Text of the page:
Friday, December 02, 2005

Complex interaction as a source of sustainable advantage.

Or more specifically, those interactions which require tacit expertise to simplify apparently complex situations offer the greatest opportunity to create potential bulwarks.


The next revolution in interactions

Successful efforts to exploit the growing importance of complex interactions could well generate durable competitive advantages.

Bradford C. Johnson, James M. Manyika, and Lareina A. Yee

Mckinsey Quarterly 2005 Number 4


An introductory note

Scott C. Beardsley, James M. Manyika, and Roger P. Roberts

Economists have long tended to describe the critical shifts in the European and North American labor markets over the past 200 years as movements between broad sectors—from agricultural to industrial jobs and from manufacturing to service ones. While this assessment is certainly true, the big picture obscures important nuances in what workers and professionals actually do. The finer details of the employment landscape hold important lessons for the way companies organize to manage their talent and technology, for competition within industries, and for public policy in developed nations.

In today's developed economies, the significant nuances in employment concern interactions: the searching, monitoring, and coordinating required to manage the exchange of goods and services. Since 1997, extensive McKinsey research on jobs in many industries has revealed that globalization, specialization, and new technologies are making interactions far more pervasive in developed economies. Currently, jobs that involve participating in interactions rather than extracting raw materials or making finished goods account for more than 80 percent of all employment in the United States. And jobs involving the most complex type of interactions—those requiring employees to analyze information, grapple with ambiguity, and solve problems—make up the fastest-growing segment.

This shift toward more complex interactions has dramatic implications for how companies organize and operate. In the mid-1990s, McKinsey studied the growing impact of interactions on the way people exchange ideas and information and how businesses cooperate or compete. In 1997, "A revolution in interaction" presented the findings of that research.

Over this past year, we looked closely at different kinds of interactions. Companies in many sectors are hiring additional employees for more complex interactions and fewer employees for less complex ones. For instance, frontline managers and nurses—who must exercise high levels of judgment and often draw on what economists call tacit knowledge, or experience- are in great demand. Workers who perform more routine interactions, such as clerical tasks, are less sought after. In fact, companies have been automating and outsourcing jobs that involve many of these transactional interactions.

The article that follows, "The next revolution in interactions," shows that the shift from transactional to tacit interactions requires companies to think differently about how to improve performance—and about their technology investments. Moreover, the rise of tacit occupations opens up the possibility that companies can again create capabilities and advantages that rivals can't easily duplicate.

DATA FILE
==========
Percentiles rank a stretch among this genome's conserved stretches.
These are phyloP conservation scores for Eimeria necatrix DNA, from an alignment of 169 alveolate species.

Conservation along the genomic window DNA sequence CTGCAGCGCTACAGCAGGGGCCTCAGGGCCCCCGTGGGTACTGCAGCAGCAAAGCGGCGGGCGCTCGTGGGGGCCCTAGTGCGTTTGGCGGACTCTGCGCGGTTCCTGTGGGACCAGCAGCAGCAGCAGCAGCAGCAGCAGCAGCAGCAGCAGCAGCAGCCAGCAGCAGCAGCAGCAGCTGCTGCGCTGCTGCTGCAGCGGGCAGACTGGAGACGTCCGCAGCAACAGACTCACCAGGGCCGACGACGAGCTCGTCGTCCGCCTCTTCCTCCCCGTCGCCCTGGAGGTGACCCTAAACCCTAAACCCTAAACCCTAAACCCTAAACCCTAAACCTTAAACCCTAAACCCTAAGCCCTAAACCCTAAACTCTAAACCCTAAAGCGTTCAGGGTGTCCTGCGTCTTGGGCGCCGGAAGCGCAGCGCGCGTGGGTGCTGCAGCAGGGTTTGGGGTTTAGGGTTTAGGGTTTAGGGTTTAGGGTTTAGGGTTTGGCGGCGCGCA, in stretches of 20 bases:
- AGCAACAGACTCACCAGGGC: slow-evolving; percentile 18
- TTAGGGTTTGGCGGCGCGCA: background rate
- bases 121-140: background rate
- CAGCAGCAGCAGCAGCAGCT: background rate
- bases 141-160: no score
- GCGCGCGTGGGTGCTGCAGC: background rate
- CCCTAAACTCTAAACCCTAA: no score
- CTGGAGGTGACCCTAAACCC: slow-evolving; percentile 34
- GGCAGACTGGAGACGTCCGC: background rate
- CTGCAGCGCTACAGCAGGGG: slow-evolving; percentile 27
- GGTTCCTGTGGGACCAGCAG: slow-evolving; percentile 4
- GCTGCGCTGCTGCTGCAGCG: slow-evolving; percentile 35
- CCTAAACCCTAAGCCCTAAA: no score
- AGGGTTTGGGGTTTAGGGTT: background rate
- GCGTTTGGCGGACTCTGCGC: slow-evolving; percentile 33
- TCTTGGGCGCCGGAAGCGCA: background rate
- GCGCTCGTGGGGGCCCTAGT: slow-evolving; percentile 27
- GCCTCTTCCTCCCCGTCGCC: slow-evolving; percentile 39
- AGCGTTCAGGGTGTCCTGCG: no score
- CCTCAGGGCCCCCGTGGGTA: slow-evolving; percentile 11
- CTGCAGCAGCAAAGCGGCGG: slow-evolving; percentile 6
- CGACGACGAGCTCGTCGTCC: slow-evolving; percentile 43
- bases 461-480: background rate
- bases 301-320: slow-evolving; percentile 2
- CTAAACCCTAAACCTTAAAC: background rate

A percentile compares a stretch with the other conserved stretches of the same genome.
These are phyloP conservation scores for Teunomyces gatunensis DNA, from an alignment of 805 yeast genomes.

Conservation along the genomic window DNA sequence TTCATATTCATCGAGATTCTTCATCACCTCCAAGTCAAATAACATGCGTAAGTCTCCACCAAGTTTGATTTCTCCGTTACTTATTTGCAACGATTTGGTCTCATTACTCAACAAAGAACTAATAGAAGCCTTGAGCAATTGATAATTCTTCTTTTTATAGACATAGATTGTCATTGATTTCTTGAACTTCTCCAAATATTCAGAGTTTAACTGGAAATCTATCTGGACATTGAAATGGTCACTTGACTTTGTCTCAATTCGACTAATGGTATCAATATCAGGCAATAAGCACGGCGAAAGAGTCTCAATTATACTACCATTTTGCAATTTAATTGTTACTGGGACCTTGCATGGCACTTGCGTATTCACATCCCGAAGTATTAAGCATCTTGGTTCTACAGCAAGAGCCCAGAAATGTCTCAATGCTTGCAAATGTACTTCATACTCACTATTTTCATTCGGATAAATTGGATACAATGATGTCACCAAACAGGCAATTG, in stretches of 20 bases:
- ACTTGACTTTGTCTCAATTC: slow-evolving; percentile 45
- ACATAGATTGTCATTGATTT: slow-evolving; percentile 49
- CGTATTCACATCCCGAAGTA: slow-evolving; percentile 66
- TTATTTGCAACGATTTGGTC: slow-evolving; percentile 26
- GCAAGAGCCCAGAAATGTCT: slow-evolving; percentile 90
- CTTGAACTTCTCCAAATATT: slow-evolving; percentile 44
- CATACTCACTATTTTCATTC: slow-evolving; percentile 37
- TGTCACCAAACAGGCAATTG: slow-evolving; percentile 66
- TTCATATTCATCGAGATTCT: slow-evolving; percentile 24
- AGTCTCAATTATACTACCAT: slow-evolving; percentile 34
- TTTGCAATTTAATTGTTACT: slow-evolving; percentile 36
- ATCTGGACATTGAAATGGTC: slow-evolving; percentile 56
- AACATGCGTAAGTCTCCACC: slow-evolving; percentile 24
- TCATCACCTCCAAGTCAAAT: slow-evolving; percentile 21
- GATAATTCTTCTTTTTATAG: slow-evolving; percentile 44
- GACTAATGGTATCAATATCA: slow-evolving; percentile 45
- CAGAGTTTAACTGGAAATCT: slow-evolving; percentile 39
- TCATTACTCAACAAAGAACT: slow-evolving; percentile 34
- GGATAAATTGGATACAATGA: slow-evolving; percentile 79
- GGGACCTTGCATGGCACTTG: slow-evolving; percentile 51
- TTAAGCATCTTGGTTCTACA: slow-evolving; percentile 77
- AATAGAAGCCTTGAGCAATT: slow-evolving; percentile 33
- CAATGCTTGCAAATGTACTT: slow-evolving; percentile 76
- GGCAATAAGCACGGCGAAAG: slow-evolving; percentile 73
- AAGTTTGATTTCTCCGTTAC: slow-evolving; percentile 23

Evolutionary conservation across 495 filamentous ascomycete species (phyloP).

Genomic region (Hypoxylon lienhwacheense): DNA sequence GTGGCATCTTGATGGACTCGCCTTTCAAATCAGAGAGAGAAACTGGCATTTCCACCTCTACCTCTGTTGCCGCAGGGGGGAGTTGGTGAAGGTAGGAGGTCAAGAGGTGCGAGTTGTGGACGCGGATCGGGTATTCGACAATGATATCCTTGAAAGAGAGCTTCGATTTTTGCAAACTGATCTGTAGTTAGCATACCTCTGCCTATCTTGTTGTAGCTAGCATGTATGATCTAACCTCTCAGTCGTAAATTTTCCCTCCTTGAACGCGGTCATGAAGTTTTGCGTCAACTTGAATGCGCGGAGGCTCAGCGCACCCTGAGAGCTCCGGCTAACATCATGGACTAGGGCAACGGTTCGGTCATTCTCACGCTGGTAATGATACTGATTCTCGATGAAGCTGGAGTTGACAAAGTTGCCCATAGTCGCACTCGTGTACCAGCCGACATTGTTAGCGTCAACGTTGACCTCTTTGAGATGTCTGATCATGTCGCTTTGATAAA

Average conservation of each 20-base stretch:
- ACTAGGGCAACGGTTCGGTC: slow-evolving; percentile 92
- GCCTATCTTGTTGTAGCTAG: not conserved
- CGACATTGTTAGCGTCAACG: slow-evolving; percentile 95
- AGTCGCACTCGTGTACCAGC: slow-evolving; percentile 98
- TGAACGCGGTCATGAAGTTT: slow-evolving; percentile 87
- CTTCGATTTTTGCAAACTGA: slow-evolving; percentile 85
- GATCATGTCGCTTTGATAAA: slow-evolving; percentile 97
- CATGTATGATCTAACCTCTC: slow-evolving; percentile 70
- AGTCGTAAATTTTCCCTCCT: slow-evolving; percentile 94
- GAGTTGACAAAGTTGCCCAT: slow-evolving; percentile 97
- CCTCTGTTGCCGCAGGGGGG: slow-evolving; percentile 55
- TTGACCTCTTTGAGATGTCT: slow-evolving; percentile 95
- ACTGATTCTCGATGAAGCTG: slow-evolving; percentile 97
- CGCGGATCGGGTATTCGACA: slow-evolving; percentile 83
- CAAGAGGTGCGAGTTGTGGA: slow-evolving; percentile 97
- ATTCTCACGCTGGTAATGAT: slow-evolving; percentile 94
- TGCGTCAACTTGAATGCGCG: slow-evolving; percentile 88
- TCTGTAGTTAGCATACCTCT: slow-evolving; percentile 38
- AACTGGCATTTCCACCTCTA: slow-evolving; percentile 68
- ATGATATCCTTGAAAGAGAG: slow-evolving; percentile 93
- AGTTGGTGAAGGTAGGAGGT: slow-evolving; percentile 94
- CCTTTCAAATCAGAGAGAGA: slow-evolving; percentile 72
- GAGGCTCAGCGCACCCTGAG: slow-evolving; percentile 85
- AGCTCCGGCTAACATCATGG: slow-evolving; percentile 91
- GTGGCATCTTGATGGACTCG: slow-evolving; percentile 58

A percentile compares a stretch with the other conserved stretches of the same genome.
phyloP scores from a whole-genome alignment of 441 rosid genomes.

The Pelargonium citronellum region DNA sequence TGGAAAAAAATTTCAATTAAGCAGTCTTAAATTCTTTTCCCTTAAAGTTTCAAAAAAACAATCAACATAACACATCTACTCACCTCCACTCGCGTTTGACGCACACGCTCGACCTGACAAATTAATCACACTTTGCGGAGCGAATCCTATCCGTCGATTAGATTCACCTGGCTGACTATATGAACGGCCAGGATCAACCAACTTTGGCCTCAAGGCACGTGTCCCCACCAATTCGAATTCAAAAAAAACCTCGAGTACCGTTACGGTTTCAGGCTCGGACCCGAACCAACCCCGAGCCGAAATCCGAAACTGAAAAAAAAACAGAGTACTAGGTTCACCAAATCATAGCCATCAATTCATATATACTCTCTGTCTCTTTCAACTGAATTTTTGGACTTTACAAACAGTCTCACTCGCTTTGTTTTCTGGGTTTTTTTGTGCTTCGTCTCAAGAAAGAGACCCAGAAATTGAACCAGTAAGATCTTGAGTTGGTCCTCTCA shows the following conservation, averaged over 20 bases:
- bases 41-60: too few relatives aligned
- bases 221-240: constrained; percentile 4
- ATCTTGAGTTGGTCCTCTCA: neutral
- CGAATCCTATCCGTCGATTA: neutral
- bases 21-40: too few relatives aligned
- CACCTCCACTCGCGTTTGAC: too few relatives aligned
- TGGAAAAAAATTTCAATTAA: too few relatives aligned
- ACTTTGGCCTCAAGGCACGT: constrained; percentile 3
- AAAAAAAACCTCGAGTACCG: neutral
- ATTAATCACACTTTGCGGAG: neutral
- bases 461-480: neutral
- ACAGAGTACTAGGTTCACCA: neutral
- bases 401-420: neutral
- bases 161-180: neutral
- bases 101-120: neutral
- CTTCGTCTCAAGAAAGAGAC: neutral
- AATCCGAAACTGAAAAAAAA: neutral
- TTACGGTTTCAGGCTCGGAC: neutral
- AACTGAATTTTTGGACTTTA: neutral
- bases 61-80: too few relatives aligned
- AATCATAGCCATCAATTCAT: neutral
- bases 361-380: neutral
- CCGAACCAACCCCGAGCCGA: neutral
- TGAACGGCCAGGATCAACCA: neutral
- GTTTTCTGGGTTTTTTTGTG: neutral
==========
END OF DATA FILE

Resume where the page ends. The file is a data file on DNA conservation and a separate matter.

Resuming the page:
Finally, "Mapping interactions by industry," a Web-exclusive series of interactive exhibits, examines the way tacit workers are deployed. In some industries, for instance, they create products and services, while in others they are concentrated largely in noncore areas such as administration, finance, and IT. In addition, each industry uses a different mix of tacit and transactional workers to manage its interactions with customers.

About the Authors

Scott Beardsley is a director in McKinsey's Brussels office, James Manyika is a principal in the San Francisco office, and Roger Roberts is a principal in the Silicon Valley office.


Like vinyl records and Volkswagen Beetles, sustainable competitive advantages are back in style—or will be as companies turn their attention to making their most talented, highly paid workers more productive. For the past 30 years, companies have boosted their labor productivity by reengineering, automating, or outsourcing production and clerical jobs. But any advantage in costs or distinctiveness that companies gained in this way was usually short lived, for their rivals adopted similar technologies and process improvements and thus quickly matched the leaders.

But advantages that companies gain by raising the productivity of their most valuable workers may well be more enduring, for their rivals will find these improvements much harder to copy. This kind of work is undertaken by, for example, managers, salespeople, and customer service reps, whose tasks are anything but routine. Such employees interact with other employees, customers, and suppliers and make complex decisions based on knowledge, judgment, experience, and instinct.

New McKinsey research reveals that these high-value decision makers are growing in number and importance throughout many companies. As businesses come to have more problem solvers and fewer doers in their ranks, the way they organize for business changes. So does the economics of labor: workers who undertake complex, interactive jobs typically command higher salaries, and their actions have a disproportionate impact on the ability of companies to woo customers, to compete, and to earn profits. Thus, the potential gains to be realized by making these employees more effective at what they do and by helping them to do it more cost effectively are huge—as is the downside of ignoring this trend.